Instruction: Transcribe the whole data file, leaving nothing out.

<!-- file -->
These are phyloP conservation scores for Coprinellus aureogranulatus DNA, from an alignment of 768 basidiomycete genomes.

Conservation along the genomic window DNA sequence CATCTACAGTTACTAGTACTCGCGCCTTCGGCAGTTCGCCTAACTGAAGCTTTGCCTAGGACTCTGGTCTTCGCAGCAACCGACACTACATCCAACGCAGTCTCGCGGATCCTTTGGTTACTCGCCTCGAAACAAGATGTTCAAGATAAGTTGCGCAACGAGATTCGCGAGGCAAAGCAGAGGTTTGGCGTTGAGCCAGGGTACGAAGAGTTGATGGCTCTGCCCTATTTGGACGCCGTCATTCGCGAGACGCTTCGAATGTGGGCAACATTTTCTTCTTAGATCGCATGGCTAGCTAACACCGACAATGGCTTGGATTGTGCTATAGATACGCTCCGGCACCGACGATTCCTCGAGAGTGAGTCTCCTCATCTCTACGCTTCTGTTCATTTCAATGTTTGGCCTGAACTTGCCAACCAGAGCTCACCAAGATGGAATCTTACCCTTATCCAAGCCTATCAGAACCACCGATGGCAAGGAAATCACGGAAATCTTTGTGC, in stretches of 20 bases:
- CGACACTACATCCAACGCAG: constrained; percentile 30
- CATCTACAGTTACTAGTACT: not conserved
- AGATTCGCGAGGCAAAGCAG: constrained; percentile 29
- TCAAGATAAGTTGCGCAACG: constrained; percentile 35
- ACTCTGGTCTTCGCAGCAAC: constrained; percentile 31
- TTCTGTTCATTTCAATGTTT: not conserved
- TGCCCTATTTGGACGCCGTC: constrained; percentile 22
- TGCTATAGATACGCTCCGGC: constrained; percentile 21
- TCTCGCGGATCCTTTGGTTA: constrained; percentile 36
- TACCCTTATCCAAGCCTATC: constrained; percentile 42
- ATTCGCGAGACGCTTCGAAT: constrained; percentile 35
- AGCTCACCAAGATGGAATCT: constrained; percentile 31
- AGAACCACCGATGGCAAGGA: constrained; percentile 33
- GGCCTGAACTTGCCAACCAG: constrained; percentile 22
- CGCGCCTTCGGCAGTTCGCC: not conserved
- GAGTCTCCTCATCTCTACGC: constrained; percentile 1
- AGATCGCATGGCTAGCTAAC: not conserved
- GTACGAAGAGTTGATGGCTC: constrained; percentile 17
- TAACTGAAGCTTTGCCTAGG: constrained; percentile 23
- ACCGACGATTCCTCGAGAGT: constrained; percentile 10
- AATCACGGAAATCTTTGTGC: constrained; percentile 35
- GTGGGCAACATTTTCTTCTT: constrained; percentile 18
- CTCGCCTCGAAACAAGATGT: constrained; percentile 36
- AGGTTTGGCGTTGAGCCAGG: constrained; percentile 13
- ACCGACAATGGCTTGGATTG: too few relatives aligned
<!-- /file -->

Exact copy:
These are phyloP conservation scores for Coprinellus aureogranulatus DNA, from an alignment of 768 basidiomycete genomes.

Conservation along the genomic window DNA sequence CATCTACAGTTACTAGTACTCGCGCCTTCGGCAGTTCGCCTAACTGAAGCTTTGCCTAGGACTCTGGTCTTCGCAGCAACCGACACTACATCCAACGCAGTCTCGCGGATCCTTTGGTTACTCGCCTCGAAACAAGATGTTCAAGATAAGTTGCGCAACGAGATTCGCGAGGCAAAGCAGAGGTTTGGCGTTGAGCCAGGGTACGAAGAGTTGATGGCTCTGCCCTATTTGGACGCCGTCATTCGCGAGACGCTTCGAATGTGGGCAACATTTTCTTCTTAGATCGCATGGCTAGCTAACACCGACAATGGCTTGGATTGTGCTATAGATACGCTCCGGCACCGACGATTCCTCGAGAGTGAGTCTCCTCATCTCTACGCTTCTGTTCATTTCAATGTTTGGCCTGAACTTGCCAACCAGAGCTCACCAAGATGGAATCTTACCCTTATCCAAGCCTATCAGAACCACCGATGGCAAGGAAATCACGGAAATCTTTGTGC, in stretches of 20 bases:
- CGACACTACATCCAACGCAG: constrained; percentile 30
- CATCTACAGTTACTAGTACT: not conserved
- AGATTCGCGAGGCAAAGCAG: constrained; percentile 29
- TCAAGATAAGTTGCGCAACG: constrained; percentile 35
- ACTCTGGTCTTCGCAGCAAC: constrained; percentile 31
- TTCTGTTCATTTCAATGTTT: not conserved
- TGCCCTATTTGGACGCCGTC: constrained; percentile 22
- TGCTATAGATACGCTCCGGC: constrained; percentile 21
- TCTCGCGGATCCTTTGGTTA: constrained; percentile 36
- TACCCTTATCCAAGCCTATC: constrained; percentile 42
- ATTCGCGAGACGCTTCGAAT: constrained; percentile 35
- AGCTCACCAAGATGGAATCT: constrained; percentile 31
- AGAACCACCGATGGCAAGGA: constrained; percentile 33
- GGCCTGAACTTGCCAACCAG: constrained; percentile 22
- CGCGCCTTCGGCAGTTCGCC: not conserved
- GAGTCTCCTCATCTCTACGC: constrained; percentile 1
- AGATCGCATGGCTAGCTAAC: not conserved
- GTACGAAGAGTTGATGGCTC: constrained; percentile 17
- TAACTGAAGCTTTGCCTAGG: constrained; percentile 23
- ACCGACGATTCCTCGAGAGT: constrained; percentile 10
- AATCACGGAAATCTTTGTGC: constrained; percentile 35
- GTGGGCAACATTTTCTTCTT: constrained; percentile 18
- CTCGCCTCGAAACAAGATGT: constrained; percentile 36
- AGGTTTGGCGTTGAGCCAGG: constrained; percentile 13
- ACCGACAATGGCTTGGATTG: too few relatives aligned